If your customer is in the throes of a major hurricane, is it the right time to attempt collections?
With above-normal tropical activity predicted in both the Atlantic and Pacific for 2019 — and hurricane seasons on both coasts extending through November 30 — now’s the perfect time to ask: Is your collections department prepared to react to the next hurricane or weather catastrophe?
Hurricane Dorian, a category 5 storm and the first major hurricane of the Atlantic hurricane season, recently slammed into Puerto Rico and the Bahamas and up the East Coast. And just last week Tropical Storm Imelda drenched East Texas, causing disastrous flooding.
One year ago, Hurricane Florence flooded the Carolinas with record-setting rainfalls, devastating entire communities. A few years prior, 2015’s Hurricane Harvey ravaged areas of Texas and Louisiana, earning the top spot as the costliest on record — tied with 2005’s Hurricane Katrina, which caused catastrophic damage in Florida and Lousiana.
But it’s not just hurricanes you need to worry about. Just last year rain triggered terrifying mudslides in Montecito, California, as well as destructive flash flooding in Ellicott City, Maryland. For years, scientists have warned a major earthquake is looming for California. And who can forget last year’s California fire season, which was the worst in recorded history. The state’s fall Camp Fire was the most destructive and of all time, destroying more than 13,000 homes.
Just as individuals and communities focus on preparedness, it’s critical your collections department is also ready to react and respond to challenges from severe weather like hurricanes, as well as floods, fires, and other natural disasters. Collections operations need detailed playbooks and continuity plans in place should the weather or other disasters have a major impact on your customers.
When a catastrophic event occurs, your collections department will need to put a halt to normal activities and put your playbook into action.
If you need to create a catastrophe readiness playbook — or if your current version needs some updating — here are a few tips to keep in mind:
Be proactive! All preparation — from strategy development and testing all the way to training — should be done well in advance. You’ll need to focus on achieving consensus from all stakeholders around acceptable risk management, setting the appropriate risk tolerance, and ensuring you have appropriate governance and oversight in place. In addition, develop fully approved and tested customer relief programs and offerings you can launch when needed. Finally, plan for the creation of detailed dashboards and reporting tools, plus clear communication strategies for customers and employees to keep everyone aligned on new processes and priorities. When catastrophe strikes, you need to be ready to react — there’s no time to chase down final stakeholder approvals or start testing solutions.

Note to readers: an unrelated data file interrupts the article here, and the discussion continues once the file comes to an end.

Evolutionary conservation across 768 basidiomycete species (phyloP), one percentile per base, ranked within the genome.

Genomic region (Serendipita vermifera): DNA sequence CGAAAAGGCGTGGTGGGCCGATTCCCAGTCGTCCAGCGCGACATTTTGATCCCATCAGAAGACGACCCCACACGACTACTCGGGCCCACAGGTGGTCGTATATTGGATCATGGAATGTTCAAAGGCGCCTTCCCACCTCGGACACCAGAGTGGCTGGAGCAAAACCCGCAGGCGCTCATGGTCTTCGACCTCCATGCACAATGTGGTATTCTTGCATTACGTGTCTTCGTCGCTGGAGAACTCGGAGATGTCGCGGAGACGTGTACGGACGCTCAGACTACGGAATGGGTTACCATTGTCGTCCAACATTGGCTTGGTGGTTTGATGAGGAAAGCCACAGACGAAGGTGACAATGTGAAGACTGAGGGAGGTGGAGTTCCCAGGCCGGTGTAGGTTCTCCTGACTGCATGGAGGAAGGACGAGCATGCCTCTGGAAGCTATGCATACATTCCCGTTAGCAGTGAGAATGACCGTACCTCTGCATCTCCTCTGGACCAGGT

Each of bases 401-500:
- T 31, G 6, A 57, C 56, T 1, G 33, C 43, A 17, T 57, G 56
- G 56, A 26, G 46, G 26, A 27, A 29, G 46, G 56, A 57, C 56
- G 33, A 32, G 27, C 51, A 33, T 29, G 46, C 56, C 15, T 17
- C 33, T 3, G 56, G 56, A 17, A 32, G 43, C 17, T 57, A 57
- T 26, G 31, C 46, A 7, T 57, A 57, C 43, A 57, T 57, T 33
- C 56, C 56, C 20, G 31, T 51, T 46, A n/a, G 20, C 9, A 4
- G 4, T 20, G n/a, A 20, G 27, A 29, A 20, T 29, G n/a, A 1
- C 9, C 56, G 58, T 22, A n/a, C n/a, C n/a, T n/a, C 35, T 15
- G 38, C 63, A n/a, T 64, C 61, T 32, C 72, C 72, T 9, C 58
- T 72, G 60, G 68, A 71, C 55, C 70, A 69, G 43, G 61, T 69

Don’t be caught off guard. Weather trackers give you a heads-up as to what weather may be coming, allowing you time to mobilize and gauge the anticipated size of the impacted area. Communication is vital — communicate regularly, primarily at key decision points where there are potential impacts to both customers and employees. This is also a good time to double-check that all of your documentation, approvals, and governance is in order. You don’t want any loose ends! As you stop outbound collection attempts, you may see an increase in inbound volume, so be mindful of capacity and coverage. What can employees expect? What customer areas will be affected? Keep communicating!
Be flexible. When the storm subsides, you must decide when to resume collection operations. Keep in mind this may still be a difficult time for your customers — you’re here to serve them in both good times and bad. Make adjustments to your call model to demonstrate empathy, and guide your customers with confidence and a willingness to offer support. Stay connected to your customers and monitor their reactions and needs in all channels, through customer service feedback as well as on social media. Make adjustments to process or communications as appropriate. Keep a close eye on reporting for impacted areas that highlight instances where performance varies from the norm, or of other similar experiences, and, again, make adjustments where needed. Refer to your playbook to deploy the best strategy.
We’ve created a list of common questions to guide you, whether you’re updating your current collections department catastrophe readiness playbook or creating a new one. Keep in mind, your plans should be adjusted on an ongoing basis, so you can continue to iterate the plan to be reflective of actual experiences as well as changes in people, processes, and technology. Don’t just set it and forget it!
Think about your answers to these questions. How would you rate your collections department’s ability to properly identify and manage these risks?
Now think about how your collections department reacted to the last disaster. Are you satisfied with the decisions that were made? Are you satisfied with customer sentiment and experiences?
If your collections department is not fully prepared to react to the next hurricane or weather catastrophe, or if you’re not satisfied with how you responded to the last one, now’s the time to get ready!
Final tip: Here are some sites we recommend for tracking and getting up-to-date information on weather and other natural disasters:
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